Holidays and special occasions can lead to overindulgence. But are your cravings seasonal or do they signal a food addiction?
Many of us overindulge in food, drink and desserts during the holiday season, often in larger quantities than the rest of the year. And in Singapore there is no lack of celebrations. But after all it is simply part of the Christmas spirit, right?
Temptation and traditions leave us feeling stuffed at Chinese New Year, on a sugar high on Christmas morning and giving in to one more drink during New Year’s celebrations. While the holiday season is generally enjoyable, to those who suffer from addictions it can be a trying time with temptation everywhere. Many people who suffer from a food addiction find the holiday season especially stressful, partly due to the abundance of sweet temptations displayed all over the shops and even in offices, but also partly because this is the season where your addiction becomes more noticeable and sometimes uncontrollable.
If you cannot resist stealing one more chocolate, dream for days about the Christmas lunch at Raffles Hotel or find yourself overindulging until you feel sick, then chances are you might be suffering from a food addiction.
What is Food Addiction?
A food addiction is similar to a gambling or drug addiction, except it is usually harder to diagnose because food is always present in our lives. Food addiction is classed as a process addiction and can be identified by the relationship we have with food, the types of food we repeatedly eat and the reasons behind why we eat them.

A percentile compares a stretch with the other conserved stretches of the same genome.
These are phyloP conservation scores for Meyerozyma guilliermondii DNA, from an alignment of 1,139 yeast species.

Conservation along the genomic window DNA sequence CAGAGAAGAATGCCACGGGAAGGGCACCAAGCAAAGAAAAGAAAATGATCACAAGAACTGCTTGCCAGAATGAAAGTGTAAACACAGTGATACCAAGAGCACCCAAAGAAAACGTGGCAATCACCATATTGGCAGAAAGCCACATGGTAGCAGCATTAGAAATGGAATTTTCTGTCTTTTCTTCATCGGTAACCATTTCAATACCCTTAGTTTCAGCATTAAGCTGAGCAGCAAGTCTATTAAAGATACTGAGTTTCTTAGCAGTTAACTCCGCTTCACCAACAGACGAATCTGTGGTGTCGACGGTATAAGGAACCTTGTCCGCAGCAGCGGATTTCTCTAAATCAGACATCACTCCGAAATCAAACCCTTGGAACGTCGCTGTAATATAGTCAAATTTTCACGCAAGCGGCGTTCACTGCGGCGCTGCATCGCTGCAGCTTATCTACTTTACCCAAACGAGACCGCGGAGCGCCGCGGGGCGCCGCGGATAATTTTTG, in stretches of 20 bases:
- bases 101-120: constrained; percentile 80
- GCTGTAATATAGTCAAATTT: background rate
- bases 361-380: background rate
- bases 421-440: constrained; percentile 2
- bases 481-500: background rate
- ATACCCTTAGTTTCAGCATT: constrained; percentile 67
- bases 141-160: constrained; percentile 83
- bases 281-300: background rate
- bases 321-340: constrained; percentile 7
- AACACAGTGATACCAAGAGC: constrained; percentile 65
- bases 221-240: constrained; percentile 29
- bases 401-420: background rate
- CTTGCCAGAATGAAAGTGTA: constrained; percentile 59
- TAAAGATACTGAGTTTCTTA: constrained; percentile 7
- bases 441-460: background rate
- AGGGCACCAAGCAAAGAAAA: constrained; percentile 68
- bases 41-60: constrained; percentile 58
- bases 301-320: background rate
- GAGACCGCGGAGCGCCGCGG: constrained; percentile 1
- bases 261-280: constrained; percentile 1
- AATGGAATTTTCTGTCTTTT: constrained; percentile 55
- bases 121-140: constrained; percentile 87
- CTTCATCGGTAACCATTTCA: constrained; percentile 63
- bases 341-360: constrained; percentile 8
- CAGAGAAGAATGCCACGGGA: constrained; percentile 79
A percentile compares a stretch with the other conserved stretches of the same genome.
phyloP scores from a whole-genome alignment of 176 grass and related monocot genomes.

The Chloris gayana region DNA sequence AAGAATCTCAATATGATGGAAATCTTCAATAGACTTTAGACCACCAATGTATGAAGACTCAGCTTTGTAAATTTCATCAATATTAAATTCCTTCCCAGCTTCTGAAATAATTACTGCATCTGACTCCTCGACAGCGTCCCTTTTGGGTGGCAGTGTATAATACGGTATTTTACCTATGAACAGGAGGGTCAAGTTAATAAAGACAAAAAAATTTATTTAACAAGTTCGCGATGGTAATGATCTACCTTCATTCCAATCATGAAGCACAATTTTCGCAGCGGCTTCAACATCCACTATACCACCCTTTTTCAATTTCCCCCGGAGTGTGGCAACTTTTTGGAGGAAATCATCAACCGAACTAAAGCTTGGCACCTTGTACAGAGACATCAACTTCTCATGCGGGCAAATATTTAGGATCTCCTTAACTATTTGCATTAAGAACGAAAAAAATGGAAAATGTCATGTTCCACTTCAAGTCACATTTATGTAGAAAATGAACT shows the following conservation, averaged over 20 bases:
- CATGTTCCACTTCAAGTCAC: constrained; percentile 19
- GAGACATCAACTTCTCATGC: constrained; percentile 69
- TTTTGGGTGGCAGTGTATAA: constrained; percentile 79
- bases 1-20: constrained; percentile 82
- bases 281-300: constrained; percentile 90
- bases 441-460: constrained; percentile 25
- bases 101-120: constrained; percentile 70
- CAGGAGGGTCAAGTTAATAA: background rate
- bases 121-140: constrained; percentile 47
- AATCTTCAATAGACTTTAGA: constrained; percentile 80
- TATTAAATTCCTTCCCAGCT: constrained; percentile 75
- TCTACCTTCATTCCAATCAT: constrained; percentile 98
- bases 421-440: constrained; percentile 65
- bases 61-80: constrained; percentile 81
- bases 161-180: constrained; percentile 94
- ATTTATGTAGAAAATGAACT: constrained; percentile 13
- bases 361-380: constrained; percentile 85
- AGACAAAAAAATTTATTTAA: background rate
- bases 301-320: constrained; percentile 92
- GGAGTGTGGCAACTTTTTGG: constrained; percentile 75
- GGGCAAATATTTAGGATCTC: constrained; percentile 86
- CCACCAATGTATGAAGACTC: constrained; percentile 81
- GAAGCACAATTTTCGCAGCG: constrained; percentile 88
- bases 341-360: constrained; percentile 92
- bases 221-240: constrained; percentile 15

Junk and sugary foods are the most common types of food involved in an addiction; and cravings, binging or an inability to control how much of these foods you eat are characteristic behaviours.
For example, do you spend a significant part of your day thinking about food or do you go out of your way on the way home to buy junk food? These are common behaviours for people suffering from food addictions, but can be ignored for years or simply labelled as actions of someone with a ‘sweet tooth’. However, if you switched the junk food for alcohol or drugs, it would immediately be apparent that someone was an addict.
Scientific American magazine links obesity with addiction, because overeating stimulates the same brain circuits as drug use. The article cites studies that show “foods rich in fat and sugar can supercharge the brain’s reward system, which can over power the brain’ s ability to tel l an individual to stop eating.”
When the reward system is being activated our body releases pleasure neurotransmitters like dopamine. Some of us get addicted to this good feeling and increasingly seek out certain foods that give us these good vibes, with negative feelings of guilt or deprivation accompanying the cravings. Often it is only when the addiction affects our health or weight do we address the problems associated with food, but even people at a healthy weight can suffer from a food addiction.
Am I Addicted to Food?